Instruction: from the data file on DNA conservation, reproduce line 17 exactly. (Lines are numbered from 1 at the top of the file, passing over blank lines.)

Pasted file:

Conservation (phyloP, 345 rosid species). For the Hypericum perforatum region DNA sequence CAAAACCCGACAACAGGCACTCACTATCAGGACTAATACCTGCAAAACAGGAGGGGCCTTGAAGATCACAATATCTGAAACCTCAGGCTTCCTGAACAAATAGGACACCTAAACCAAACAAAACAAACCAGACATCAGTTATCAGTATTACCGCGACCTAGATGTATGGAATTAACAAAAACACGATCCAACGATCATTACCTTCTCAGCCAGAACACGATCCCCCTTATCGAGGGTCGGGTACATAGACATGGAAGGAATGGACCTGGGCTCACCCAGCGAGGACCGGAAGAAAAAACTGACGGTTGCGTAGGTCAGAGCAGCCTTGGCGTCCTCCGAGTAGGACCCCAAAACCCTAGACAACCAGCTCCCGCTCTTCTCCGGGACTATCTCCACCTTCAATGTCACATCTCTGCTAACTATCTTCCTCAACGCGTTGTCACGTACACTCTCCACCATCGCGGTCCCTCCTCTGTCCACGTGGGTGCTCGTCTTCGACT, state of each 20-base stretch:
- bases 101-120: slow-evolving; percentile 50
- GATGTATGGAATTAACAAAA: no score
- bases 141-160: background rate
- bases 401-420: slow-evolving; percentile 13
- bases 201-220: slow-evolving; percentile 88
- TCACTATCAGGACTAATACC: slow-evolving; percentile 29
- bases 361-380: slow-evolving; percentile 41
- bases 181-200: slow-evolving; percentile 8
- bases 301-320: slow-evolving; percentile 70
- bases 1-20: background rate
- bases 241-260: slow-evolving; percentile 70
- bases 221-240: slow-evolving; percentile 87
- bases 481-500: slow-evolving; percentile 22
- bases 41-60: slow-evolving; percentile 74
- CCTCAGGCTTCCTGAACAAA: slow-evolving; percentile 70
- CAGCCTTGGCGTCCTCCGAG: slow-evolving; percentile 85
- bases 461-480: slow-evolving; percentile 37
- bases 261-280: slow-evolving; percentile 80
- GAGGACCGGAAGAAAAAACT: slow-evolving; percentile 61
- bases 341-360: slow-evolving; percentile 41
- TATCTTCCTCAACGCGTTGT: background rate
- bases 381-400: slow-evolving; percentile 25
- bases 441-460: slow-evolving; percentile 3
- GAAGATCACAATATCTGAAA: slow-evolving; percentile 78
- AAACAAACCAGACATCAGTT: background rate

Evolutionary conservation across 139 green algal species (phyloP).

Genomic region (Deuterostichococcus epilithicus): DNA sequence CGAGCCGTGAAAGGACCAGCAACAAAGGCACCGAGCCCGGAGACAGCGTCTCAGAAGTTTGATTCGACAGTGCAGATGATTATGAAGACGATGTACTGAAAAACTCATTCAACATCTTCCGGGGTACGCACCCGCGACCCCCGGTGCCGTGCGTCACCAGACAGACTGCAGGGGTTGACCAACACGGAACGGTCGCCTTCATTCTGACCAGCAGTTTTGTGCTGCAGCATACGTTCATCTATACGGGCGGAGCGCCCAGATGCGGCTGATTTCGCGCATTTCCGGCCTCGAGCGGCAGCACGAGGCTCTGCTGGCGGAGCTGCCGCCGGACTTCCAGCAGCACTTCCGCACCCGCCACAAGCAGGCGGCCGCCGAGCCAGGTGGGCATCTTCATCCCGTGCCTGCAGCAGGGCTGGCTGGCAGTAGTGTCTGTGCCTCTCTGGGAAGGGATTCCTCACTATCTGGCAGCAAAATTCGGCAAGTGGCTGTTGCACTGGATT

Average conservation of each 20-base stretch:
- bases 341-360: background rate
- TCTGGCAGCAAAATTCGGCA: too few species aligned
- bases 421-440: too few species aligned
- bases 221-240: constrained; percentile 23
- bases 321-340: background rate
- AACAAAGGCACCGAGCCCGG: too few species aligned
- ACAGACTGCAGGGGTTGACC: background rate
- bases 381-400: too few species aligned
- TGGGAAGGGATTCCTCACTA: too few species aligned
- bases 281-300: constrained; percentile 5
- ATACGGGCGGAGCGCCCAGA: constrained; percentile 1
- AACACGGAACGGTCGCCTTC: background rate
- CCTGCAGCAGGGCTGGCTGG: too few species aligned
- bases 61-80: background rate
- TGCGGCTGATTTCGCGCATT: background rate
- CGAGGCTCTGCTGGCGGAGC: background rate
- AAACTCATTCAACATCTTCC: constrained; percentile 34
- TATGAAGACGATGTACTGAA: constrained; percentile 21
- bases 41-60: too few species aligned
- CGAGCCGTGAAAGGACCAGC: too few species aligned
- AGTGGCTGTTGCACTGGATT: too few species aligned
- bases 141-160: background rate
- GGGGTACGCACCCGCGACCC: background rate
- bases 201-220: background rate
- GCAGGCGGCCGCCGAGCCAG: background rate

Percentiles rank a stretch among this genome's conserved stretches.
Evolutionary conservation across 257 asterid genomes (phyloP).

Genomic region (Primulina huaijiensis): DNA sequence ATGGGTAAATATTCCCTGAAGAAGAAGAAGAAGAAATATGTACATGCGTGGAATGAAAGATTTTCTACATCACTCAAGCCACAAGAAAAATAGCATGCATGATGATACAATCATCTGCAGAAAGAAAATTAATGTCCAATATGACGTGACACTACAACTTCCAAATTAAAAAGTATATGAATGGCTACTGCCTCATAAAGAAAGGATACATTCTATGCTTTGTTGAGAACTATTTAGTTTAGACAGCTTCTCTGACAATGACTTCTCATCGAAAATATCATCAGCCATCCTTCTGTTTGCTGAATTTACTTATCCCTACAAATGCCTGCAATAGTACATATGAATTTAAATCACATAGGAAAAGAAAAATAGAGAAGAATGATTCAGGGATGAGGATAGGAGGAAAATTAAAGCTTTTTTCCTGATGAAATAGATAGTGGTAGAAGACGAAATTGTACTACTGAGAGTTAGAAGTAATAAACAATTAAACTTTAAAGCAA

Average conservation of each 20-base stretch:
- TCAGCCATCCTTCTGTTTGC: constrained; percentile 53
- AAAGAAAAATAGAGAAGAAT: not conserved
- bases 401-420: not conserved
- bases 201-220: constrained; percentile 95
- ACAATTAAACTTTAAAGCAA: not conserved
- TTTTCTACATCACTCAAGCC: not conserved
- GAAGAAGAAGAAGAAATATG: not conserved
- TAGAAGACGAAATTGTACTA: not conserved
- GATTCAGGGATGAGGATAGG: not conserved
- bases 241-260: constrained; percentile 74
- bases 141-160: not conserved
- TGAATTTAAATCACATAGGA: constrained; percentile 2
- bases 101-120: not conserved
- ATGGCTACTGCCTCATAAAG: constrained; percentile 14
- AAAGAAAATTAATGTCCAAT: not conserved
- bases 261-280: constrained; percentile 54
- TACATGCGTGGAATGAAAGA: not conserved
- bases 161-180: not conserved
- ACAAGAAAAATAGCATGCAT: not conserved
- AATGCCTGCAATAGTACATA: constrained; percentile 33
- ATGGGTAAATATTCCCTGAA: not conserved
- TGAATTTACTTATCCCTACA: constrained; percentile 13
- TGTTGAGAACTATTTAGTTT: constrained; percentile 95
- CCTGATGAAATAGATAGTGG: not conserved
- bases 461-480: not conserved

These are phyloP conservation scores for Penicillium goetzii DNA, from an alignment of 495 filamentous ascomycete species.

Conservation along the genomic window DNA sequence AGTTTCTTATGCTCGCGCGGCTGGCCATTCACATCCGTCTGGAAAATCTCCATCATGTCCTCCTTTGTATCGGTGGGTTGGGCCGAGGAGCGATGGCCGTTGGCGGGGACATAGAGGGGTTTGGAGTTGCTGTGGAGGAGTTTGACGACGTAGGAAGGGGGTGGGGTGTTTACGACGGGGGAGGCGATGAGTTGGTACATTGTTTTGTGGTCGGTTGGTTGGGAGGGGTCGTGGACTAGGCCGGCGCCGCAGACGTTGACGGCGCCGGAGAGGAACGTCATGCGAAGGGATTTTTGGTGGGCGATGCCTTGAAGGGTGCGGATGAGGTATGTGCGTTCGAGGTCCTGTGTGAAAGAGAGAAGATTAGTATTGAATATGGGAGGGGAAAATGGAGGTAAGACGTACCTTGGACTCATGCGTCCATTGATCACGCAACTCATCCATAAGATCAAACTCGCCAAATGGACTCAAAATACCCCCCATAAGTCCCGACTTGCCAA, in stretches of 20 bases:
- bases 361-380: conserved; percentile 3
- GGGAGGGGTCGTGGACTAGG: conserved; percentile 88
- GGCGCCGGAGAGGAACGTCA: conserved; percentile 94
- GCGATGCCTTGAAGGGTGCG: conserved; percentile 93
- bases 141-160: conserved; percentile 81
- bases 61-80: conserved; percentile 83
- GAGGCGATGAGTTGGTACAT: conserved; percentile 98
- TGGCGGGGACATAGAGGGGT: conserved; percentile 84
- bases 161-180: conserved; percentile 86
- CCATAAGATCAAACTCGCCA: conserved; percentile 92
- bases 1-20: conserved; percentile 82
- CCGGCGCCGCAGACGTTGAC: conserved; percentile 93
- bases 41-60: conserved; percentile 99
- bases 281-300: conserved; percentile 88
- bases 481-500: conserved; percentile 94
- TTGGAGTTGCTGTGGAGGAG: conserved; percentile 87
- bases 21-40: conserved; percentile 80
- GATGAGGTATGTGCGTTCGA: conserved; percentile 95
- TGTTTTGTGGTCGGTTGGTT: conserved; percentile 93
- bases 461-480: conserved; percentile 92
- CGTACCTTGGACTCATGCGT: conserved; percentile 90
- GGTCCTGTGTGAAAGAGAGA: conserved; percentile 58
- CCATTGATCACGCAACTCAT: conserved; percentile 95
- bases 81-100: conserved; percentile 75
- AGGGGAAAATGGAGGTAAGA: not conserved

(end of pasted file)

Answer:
- CAGCCTTGGCGTCCTCCGAG: slow-evolving; percentile 85